Posts Tagged ‘ESXi free iSCSI’


Installing: Xtravirt Virtual SAN

February 10, 2009

Today we’re looking at the Xtravirt Virtual SAN Appliance (VSA) solution for use with VMware ESX Server 3. It is designed to be a simple to deploy, redundant (DRBD synchronization), high-availability iSCSI SAN between two ESX servers. We are installing it on two ESXi servers, each with local storage, running the latest patch update (3.5.0 build 143129).

Initial Installation

XVS requires a virtual machine import: either using Converter or manual process. We follow the manual process. We used the command line to convert the imported disk into a ESXi-compliant format:

vmkfstools -i XVS.vmdk -d thin XVSnew.vmdk
rm -f XVS.vmdk XVS-*

After conversion, you have a 2GB virtual machine (times two) ready for configuration. We removed the legacy ethernet and hard disk that came with the inventory import. Then add the “existing” disk and new Ethernet (flex) controller.

We then added a 120GB virtual disk to each node using the local storage controllers: LSI 1068SAS (RAID1) for node 1 and NVidia MCP55Pro (RAID1) for node 2. Node 1 and 2 are using the same 250GB Seagate ES.2 (RAID edition) drives. Read the rest of this entry ?


Installing FreeNAS to USB Flash: Easy as 1,2,3

January 21, 2009

I don’t want to get too deep into a re-hash of how to install FreeNAS onto USB flash (or “thumb”) drives – there is a wealth of community information in that regard. However, any time I come across the same simple question so many times in one week I have to investigate it more thoroughly.  This week, that question has been “have you tried FreeNAS?”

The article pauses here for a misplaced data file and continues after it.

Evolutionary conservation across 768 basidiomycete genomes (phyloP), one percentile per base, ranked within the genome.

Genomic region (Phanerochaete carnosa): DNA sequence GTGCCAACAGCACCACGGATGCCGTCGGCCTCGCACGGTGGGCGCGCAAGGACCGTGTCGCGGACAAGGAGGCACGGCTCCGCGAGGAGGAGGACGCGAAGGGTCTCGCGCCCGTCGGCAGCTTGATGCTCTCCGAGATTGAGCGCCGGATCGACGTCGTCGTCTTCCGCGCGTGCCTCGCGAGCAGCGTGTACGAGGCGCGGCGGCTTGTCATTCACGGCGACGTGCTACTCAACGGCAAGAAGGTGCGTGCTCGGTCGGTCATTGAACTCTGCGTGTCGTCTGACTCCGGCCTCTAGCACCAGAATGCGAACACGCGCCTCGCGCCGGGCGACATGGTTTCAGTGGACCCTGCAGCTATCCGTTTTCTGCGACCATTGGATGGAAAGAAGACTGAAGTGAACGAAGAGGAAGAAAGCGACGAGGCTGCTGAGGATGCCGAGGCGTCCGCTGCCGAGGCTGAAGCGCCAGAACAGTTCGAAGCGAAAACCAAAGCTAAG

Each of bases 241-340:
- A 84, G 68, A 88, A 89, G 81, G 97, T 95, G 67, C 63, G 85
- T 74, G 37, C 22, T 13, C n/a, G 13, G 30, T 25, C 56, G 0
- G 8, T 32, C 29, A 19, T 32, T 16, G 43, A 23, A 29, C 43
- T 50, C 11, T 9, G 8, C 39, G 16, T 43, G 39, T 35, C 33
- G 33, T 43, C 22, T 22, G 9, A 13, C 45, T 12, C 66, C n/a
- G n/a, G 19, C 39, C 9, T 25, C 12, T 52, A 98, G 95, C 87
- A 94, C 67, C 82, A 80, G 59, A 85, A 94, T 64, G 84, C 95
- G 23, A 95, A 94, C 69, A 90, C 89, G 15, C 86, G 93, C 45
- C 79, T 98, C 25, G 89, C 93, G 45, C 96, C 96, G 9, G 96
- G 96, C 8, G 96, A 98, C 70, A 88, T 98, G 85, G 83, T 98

Anyone familiar with the fine m0n0wall project (and off-shoot pfSense) will instantly recognize the FreeBSD appliance approach taken for FreeNAS. The look-and-feel is very M0n0wall-ish as well. In short, this is a no-nonsense and easy-to-install appliance-oriented distribution that covers the basics of network attached storage: CIFS, NFS and iSCSI. Given that M0n0wall and pfSense both virtualize very well, I have no doubt the VMware appliance version performs likewise.

1, 2, 3… NAS

That said, let’s quickly run-down a 1, 2, 3 approach for booting FreeNAS to hardware from USB drive… This is a run-from-ram-disk appliance, so the size of the USB storage device is minimal: about 50-60MB. Since I am still testing the Tyan Transport GT28 system, I will catalog my steps for that platform: Read the rest of this entry ?